As Green turns to Gold
Summer draws to an end and our gardens are in full bloom. Less rain has seen local farm dams to be somewhat underwatered but a spate of late rains have brought the Midlands to life. I suppose we are still experiencing a prolonged green drought in the area, Midmar dam is full but on previous years it has been overflowing round about now. The fields surrounding Millgate are lush with fodder crops – mielies, rye grass etc and some of the local farmers have bumper crops of carrot, potato, pumpkin etc and these (and more) are readily available at our local farmers markets. Summers heat (and we had a hot humid one this year) is over but the evenings are still long, the Midland mists are back and an afternoon thunder storm is the norm – perfect for a break away from the grind of life. There have been numerous sightings of wild life in the area, the usual duiker, reed and bushbuck abound and we’ve many reports of caracal and serval sightings. Hare, guinea fowl and francolin often startle the unaware rambler as they roam the dusty farm roads that lead to our door, and our large groups of vervet monkeys are always found entertaining visitors. Some local plane trees are already putting on their cloaks of gold in preparation for the winter ahead, so make haste to join us as we see out summer.
After a very dry winter we’re seeing the rain return to the Midlands, washing off the dust and turning everything green again. Projects we have on the go at Millgate at the moment is one to eradicate, or at least reduce, the number of invader species around the property. The above pic shows our new vista from our Crafty Mole pub and we can see right across to Curry’s Post now that the overgrown section over the road has been cleared.
The pictures above are before and after (or rather during) the clearing of our small forest of invasive, self seeded gum trees that have taken over the area. The project is being handled by the Working for Water project . Essentially a project by environmental Affairs to eradicate invasive species – ultimately using the timber for school furniture and other locally produced items. We will be planting indigenous trees and shrubs as well as fruit and other sustainable crops on the rehabilitated acre or so. We’ll also be building a picnic site with braai facilities, the views from up here are fantastic.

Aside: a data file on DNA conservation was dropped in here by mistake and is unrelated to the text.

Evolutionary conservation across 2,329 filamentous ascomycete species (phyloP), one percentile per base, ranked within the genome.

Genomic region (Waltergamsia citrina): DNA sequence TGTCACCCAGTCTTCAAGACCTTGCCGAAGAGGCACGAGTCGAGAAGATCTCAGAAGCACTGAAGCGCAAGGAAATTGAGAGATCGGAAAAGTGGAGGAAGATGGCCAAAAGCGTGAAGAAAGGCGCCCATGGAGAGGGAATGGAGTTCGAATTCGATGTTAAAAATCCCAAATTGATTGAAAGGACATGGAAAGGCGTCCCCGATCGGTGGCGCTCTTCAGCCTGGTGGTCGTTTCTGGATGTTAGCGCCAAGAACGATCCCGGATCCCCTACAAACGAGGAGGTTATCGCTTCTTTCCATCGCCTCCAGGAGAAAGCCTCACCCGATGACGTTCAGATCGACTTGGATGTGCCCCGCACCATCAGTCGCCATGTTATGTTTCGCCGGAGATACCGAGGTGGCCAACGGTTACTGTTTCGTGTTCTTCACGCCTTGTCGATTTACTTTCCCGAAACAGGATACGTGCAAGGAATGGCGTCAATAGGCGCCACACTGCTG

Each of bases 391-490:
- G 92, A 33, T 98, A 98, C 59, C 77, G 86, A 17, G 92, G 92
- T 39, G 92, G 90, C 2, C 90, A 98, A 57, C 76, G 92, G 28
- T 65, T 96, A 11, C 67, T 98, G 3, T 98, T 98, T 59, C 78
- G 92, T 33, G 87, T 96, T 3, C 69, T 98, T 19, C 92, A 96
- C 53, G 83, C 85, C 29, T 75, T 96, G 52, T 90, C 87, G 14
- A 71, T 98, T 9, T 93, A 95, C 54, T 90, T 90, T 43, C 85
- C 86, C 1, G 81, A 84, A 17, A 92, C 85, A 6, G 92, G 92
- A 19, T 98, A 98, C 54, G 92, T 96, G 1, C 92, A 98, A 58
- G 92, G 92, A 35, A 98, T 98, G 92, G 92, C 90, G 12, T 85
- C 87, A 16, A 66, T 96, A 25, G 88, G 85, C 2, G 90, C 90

As Summer winds down, the Kwa-Zulu Natal Midlands relaxes and comes into it’s own. Over is the frenetic holiday season of midsummer. The days mellow with plane tree leaves taking on the first yellow shades of autumn. The weather becomes calmer, the rainy days slowly receding to a cooling shower in the late afternoon, clearing the air for a still bright and pleasant evening. Up the road, Rawdon’s chestnut trees are fit to burst with bright spikey fruit, rewarding those, properly equipped with protection from the thorny cases, a feast of bulbous nuts roasted in the coals of the evening braai. Of course, that braai enhance with the product of some of the finest beers brewed here in the Midlands, by now, several craft brewers.
Late summer rains have engorged the rivers and streams that tumble through the vales with the results of seeing the waters of Midmar Dam crest the wall and swelling Howick Falls. The fields and pastures that populate the surrounding hills show countless shades of green, or healthy, earthy brown where the first autumn crops have already been harvested. The veld is awash with lilies and other indigenous flora and many a home is surrounded with bountiful gardens of rose and dahlia.
Best of all, we’re out of season, so the crowds are absent, the days still long, the weather perfect – all ingredients for a welcome break here at Millgate Cottage.